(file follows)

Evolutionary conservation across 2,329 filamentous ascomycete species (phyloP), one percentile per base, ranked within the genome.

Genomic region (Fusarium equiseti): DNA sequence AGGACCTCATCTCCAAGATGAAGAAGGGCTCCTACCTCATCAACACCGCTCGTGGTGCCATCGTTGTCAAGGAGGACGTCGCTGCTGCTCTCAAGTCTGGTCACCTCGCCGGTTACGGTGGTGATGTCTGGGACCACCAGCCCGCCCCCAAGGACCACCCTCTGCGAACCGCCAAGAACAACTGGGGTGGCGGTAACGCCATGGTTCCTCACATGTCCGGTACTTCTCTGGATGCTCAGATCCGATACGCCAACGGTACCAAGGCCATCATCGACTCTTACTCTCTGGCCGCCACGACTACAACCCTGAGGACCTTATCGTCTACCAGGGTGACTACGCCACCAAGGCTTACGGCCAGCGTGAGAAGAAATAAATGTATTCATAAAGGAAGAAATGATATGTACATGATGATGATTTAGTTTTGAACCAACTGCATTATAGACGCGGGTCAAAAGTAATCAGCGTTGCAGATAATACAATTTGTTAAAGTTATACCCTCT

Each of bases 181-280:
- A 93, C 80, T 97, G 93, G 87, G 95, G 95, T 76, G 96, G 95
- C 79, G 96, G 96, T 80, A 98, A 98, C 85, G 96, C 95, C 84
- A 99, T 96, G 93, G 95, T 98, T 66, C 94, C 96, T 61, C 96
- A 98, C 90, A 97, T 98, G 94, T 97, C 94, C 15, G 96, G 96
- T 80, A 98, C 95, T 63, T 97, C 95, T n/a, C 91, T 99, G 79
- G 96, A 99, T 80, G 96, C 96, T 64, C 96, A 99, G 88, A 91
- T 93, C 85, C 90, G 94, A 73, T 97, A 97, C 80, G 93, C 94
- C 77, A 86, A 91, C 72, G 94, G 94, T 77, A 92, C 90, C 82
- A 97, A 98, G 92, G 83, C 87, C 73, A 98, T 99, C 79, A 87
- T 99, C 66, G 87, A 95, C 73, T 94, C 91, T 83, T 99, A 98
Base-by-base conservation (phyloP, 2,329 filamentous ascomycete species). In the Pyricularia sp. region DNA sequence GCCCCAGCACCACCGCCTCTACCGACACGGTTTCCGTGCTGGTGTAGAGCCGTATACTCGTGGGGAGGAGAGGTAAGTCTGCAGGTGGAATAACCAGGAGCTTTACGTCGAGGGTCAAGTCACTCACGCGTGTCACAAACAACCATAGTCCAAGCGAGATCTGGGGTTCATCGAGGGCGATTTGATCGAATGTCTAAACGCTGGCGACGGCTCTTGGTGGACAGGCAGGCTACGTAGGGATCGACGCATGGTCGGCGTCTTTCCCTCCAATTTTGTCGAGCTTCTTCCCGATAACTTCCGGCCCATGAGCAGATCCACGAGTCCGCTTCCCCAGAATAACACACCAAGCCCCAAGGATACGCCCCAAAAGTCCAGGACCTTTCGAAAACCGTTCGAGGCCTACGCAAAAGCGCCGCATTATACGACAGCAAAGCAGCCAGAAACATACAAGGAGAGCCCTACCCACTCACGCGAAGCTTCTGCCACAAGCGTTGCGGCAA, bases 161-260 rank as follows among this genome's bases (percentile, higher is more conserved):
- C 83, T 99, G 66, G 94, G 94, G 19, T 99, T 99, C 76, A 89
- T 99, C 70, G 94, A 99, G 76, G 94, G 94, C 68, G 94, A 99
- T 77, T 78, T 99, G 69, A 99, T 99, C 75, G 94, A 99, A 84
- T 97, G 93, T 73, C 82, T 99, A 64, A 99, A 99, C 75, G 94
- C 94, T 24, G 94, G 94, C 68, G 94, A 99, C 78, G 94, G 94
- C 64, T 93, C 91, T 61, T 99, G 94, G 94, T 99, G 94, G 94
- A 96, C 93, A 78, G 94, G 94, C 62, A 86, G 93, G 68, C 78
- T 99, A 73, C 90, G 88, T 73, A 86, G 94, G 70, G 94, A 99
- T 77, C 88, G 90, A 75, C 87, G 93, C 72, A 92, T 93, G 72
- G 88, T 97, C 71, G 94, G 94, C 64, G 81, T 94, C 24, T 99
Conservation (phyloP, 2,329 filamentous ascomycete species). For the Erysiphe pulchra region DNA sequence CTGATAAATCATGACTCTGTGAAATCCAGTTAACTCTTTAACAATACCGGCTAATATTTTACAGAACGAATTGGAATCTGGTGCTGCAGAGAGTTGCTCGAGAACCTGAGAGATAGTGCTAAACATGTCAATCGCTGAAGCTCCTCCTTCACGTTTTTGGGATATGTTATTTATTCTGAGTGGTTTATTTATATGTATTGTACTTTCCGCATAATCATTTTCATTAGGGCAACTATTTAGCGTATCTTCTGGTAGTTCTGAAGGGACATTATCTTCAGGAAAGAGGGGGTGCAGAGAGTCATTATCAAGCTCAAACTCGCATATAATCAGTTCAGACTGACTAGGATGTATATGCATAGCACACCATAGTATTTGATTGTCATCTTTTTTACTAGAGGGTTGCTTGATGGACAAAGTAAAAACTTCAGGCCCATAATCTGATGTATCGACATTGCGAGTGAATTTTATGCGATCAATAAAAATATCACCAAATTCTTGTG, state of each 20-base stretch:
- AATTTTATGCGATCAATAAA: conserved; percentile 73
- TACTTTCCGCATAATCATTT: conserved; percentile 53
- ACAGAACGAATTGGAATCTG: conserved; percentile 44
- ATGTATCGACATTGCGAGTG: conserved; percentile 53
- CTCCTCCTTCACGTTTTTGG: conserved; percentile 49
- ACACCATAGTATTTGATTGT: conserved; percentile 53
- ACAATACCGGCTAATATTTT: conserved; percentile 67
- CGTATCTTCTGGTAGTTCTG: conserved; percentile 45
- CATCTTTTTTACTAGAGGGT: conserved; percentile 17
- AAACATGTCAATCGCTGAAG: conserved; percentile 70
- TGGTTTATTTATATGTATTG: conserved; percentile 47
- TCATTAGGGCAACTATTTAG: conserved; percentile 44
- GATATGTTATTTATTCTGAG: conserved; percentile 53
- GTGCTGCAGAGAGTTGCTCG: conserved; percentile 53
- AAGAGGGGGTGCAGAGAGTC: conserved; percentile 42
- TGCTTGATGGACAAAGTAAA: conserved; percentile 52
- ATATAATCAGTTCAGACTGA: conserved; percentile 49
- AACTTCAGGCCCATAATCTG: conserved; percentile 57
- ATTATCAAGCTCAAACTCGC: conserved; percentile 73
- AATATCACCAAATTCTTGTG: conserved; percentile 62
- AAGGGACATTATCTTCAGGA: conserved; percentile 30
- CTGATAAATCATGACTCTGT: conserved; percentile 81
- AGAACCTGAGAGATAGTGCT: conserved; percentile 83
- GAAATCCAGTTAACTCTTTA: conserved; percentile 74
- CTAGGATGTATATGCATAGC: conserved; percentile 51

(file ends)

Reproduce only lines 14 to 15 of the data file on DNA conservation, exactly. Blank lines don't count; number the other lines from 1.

Base-by-base conservation (phyloP, 2,329 filamentous ascomycete species). In the Pyricularia sp. region DNA sequence GCCCCAGCACCACCGCCTCTACCGACACGGTTTCCGTGCTGGTGTAGAGCCGTATACTCGTGGGGAGGAGAGGTAAGTCTGCAGGTGGAATAACCAGGAGCTTTACGTCGAGGGTCAAGTCACTCACGCGTGTCACAAACAACCATAGTCCAAGCGAGATCTGGGGTTCATCGAGGGCGATTTGATCGAATGTCTAAACGCTGGCGACGGCTCTTGGTGGACAGGCAGGCTACGTAGGGATCGACGCATGGTCGGCGTCTTTCCCTCCAATTTTGTCGAGCTTCTTCCCGATAACTTCCGGCCCATGAGCAGATCCACGAGTCCGCTTCCCCAGAATAACACACCAAGCCCCAAGGATACGCCCCAAAAGTCCAGGACCTTTCGAAAACCGTTCGAGGCCTACGCAAAAGCGCCGCATTATACGACAGCAAAGCAGCCAGAAACATACAAGGAGAGCCCTACCCACTCACGCGAAGCTTCTGCCACAAGCGTTGCGGCAA, bases 161-260 rank as follows among this genome's bases (percentile, higher is more conserved):
- C 83, T 99, G 66, G 94, G 94, G 19, T 99, T 99, C 76, A 89